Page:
24. The most important sex organ is the brain.

25. No one is in charge of your happiness except you.

26. Frame every so-called disaster with these words: “In five years, will this matter?”

27. Always choose life.

28. Forgive everyone everything.

29. What other people think of you is none of your business.

30. Time heals almost everything. Give time time.

31. However good or bad a situation is, it will change.

32. Your job won’t take care of you when you are sick. Your friends will. Stay in touch.

33. Believe in miracles.

34. God loves you because of who God is, not because of anything you did or didn’t do.

35. Whatever doesn’t kill you really does make you stronger.

36. Growing old beats the alternative – dying young.

37. Your children get only one childhood. Make it memorable.

38. Read the Psalms. They cover every human emotion.

39. Get outside every day. Miracles are waiting everywhere.

40. If we all threw our problems in a pile and saw everyone else’s, we’d grab ours back.

41. Don’t audit life. Show up and make the most of it now.

42. Get rid of anything that isn’t useful, beautiful or joyful.

43. All that truly matters in the end is that you loved.

44. Envy is a waste of time. You already have all you need.

45. The best is yet to come.

46. No matter how you feel, get up, dress up and show up.

47. Take a deep breath. It calms the mind.

48. If you don’t ask, you don’t get.

49. Yield.

50. Life isn’t tied with a bow, but it’s still a gift.

To reach this Plain Dealer columnist:

rbrett@plaind.com, 216-999-6328

via Regina Brett’s 45 life lessons and 5 to grow on | cleveland.com.

Into All the World

So many thoughts percolating in my head today.  Yesterday’s sermon at our church (King of Kings PCA) was the second in a series of sermons on the Great Commission, the famous passage in Matthew 28 where believers are commissioned for the cause of Christ.

16 Now the eleven disciples went to Galilee, to the mountain to which Jesus had directed them. 17 And when they saw him they worshiped him, but some doubted. 18 And Jesus came and said to them, “All authority in heaven and on earth has been given to me. 19  Go therefore and make disciples of all nations, baptizing them in[a] the name of the Father and of the Son and of the Holy Spirit, 20 teaching them to observe all that I have commanded you. And behold, I am with you always, to the end of the age.”

Water Buffalo protecting their young

In analyzing how modern day Christians often respond to this missional call, our pastor described a “circling of wagons” behavior exhibited by water buffalo, in which the males would circle together, horns facing out, putting them at their maximum advantage in protecting the rest of the herd against potential danger.  The females & young, those vulnerable to threats, were protected by the males, who had the strength and the weapons to successfully fend off predatory animals seeking to harm them.  He related this defensive posture to the way so many believers – and groups of believers – venture into the world, aggressively defensive of our faith, and seeking to battle those who would undermine us.  This runs completely counter to the example of Christ, and counter to what we have been commissioned to do.  How are we to “make disciples of all nations” if we go out in the world with guns blazing, critical and judgmental of the very people we are commissioned to disciple, setting ourselves apart as more holy, more pious, more Christian than anyone around us?  The answer is we can’t.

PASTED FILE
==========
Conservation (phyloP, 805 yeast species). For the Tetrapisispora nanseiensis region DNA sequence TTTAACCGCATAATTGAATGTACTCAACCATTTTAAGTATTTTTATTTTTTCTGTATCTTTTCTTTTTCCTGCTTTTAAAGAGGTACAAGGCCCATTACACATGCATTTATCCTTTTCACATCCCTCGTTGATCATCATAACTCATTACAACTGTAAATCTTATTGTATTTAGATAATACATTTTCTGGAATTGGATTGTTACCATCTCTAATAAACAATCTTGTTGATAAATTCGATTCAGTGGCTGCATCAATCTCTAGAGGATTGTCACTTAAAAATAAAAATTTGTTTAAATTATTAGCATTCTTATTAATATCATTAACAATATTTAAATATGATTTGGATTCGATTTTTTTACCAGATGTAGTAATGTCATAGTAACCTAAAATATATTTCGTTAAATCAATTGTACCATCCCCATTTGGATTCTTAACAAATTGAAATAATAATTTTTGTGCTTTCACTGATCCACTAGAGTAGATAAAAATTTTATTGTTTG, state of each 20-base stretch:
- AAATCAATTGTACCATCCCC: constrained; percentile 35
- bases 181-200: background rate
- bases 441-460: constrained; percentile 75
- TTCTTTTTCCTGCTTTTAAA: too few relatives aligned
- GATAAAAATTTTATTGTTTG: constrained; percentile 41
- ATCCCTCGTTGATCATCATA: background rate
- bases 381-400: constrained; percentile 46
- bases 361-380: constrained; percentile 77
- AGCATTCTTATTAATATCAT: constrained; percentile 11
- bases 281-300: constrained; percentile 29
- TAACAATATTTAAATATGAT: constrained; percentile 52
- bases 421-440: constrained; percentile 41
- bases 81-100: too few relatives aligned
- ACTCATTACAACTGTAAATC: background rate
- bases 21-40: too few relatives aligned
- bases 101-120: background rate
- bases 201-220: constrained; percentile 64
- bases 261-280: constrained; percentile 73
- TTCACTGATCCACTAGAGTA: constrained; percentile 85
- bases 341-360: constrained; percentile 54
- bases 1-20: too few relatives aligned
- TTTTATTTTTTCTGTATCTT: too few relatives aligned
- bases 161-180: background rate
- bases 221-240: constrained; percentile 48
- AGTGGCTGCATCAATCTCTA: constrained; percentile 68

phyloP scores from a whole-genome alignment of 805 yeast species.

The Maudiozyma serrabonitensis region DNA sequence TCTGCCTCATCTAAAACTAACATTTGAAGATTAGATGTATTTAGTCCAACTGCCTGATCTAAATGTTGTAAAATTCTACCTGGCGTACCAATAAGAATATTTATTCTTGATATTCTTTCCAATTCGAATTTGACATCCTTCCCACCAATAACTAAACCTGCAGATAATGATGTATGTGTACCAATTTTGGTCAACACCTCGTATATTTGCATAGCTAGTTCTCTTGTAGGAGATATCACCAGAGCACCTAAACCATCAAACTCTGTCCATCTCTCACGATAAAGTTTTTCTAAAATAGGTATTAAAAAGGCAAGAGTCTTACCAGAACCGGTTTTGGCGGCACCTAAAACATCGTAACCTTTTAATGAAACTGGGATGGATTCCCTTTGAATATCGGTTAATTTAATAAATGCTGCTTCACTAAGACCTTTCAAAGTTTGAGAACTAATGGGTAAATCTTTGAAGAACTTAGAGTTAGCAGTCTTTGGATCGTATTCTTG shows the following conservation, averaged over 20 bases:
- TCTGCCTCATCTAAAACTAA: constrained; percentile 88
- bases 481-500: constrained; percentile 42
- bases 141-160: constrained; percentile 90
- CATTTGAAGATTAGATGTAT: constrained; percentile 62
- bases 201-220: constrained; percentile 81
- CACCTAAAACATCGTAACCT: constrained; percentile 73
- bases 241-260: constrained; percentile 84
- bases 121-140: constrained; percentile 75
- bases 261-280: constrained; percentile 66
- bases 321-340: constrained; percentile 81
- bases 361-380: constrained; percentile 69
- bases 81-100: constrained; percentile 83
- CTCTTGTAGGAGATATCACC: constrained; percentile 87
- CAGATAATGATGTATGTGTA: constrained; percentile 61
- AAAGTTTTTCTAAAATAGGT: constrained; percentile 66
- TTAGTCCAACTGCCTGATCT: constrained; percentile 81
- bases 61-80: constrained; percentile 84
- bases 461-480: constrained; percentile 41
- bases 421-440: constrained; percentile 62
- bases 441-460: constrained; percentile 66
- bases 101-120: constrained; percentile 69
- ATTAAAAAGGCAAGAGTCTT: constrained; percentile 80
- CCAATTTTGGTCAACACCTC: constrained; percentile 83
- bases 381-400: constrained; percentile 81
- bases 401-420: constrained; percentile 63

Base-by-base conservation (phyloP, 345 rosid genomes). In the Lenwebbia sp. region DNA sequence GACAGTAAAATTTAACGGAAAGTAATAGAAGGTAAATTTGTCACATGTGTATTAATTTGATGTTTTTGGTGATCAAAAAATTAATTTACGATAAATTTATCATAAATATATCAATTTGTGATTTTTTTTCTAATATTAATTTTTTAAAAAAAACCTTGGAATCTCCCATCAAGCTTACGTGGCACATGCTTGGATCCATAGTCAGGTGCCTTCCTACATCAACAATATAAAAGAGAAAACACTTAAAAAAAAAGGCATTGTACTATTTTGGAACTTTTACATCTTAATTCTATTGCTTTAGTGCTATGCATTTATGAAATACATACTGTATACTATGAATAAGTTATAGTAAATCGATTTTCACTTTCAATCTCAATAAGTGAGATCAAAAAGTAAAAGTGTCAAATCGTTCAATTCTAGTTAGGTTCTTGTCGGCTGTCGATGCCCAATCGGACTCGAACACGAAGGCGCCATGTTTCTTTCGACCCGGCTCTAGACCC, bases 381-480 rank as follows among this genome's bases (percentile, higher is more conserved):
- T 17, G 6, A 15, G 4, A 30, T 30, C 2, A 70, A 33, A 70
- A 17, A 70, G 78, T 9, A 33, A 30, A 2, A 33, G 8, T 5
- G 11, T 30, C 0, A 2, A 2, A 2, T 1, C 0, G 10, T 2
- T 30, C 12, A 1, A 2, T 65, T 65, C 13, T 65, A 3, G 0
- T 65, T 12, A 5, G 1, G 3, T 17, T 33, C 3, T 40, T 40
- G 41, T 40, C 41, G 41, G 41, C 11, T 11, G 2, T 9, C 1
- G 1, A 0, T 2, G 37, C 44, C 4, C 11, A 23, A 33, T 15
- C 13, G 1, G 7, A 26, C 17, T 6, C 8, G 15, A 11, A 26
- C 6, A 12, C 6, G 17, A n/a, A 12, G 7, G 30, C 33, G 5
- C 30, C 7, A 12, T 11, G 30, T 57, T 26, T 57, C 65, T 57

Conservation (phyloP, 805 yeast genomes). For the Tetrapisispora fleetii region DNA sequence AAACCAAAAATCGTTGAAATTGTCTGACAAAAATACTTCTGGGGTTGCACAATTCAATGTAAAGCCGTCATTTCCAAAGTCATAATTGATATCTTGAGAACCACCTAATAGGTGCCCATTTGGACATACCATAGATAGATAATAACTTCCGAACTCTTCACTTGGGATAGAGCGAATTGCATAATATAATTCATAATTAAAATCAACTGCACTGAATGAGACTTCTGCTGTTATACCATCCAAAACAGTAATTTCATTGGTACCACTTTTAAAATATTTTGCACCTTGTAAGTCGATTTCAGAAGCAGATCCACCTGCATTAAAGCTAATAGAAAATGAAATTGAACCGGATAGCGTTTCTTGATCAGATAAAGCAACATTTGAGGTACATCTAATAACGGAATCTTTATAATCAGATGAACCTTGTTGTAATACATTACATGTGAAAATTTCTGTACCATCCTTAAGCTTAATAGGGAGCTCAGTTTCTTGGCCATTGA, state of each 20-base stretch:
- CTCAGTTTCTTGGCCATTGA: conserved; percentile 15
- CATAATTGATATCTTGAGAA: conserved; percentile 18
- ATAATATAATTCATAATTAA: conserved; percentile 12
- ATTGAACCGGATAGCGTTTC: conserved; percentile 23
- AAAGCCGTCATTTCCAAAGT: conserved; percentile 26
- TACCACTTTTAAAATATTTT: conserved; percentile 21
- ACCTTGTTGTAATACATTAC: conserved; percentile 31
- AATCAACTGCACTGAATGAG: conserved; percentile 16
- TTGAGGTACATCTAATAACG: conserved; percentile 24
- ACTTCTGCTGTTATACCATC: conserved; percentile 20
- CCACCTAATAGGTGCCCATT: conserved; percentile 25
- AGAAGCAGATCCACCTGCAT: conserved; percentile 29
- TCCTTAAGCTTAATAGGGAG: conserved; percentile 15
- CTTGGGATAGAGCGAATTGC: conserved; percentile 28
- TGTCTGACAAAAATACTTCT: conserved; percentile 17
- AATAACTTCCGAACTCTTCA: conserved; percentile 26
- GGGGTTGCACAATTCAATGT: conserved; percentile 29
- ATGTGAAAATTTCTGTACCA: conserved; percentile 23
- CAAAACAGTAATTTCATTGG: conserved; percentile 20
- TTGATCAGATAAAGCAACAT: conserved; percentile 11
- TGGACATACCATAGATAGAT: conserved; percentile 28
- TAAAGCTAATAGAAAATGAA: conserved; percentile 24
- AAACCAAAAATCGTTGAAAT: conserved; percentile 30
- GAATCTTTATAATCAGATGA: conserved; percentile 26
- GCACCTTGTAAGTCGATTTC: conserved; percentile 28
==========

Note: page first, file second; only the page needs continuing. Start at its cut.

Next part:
Even more critically, we aren’t more holy, more pious, more Christian.  We can’t be, if we are holding ourselves up to be standard bearers of what it means to be those things.

Who are we to lead with our weapons of judgment, piety, legalism, and more, and to expect to draw people to Christ when the image we reflect is so undesirable, so off-putting.  If that is how we approach the world, then perhaps an examination of our own hearts is warranted.  Recall in Luke 10 the manner in which Jesus sends out the “seventy-two others” to speak in his name.

10 After this the Lord appointed seventy-two[a] others and sent them on ahead of him, two by two, into every town and place where he himself was about to go. And he said to them, “The harvest is plentiful, but the laborers are few. Therefore pray earnestly to the Lord of the harvest to send out laborers into his harvest. Go your way; behold, I am sending you out as lambs in the midst of wolves. Carry no moneybag, no knapsack, no sandals, and greet no one on the road. Whatever house you enter, first say, ‘Peace be to this house!’ And if a son of peace is there, your peace will rest upon him. But if not, it will return to you. And remain in the same house, eating and drinking what they provide, for the laborer deserves his wages. Do not go from house to house. Whenever you enter a town and they receive you, eat what is set before you. Heal the sick in it and say to them, ‘The kingdom of God has come near to you.’ 10 But whenever you enter a town and they do not receive you, go into its streets and say, 11  ‘Even the dust of your town that clings to our feet we wipe off against you. Nevertheless know this, that the kingdom of God has come near.’ 12 I tell you, it will be more bearable on that day for Sodom than for that town.

17  The seventy-two returned with joy, saying, “Lord, even the demons are subject to us in your name!” 18 And he said to them, “I saw Satan fall like lightning from heaven. 19 Behold, I have given you authority to tread on serpents and scorpions, and over all the power of the enemy, and nothing shall hurt you. 20  Nevertheless, do not rejoice in this, that the spirits are subject to you, but rejoice that your names are written in heaven.”

We are to enter the world as a lamb into a den of wolves…gently, quietly, without aggression, and knowing that the Lamb, whose blood was shed on our behalf, will protect us as we carry the Gospel of Christ into all the world.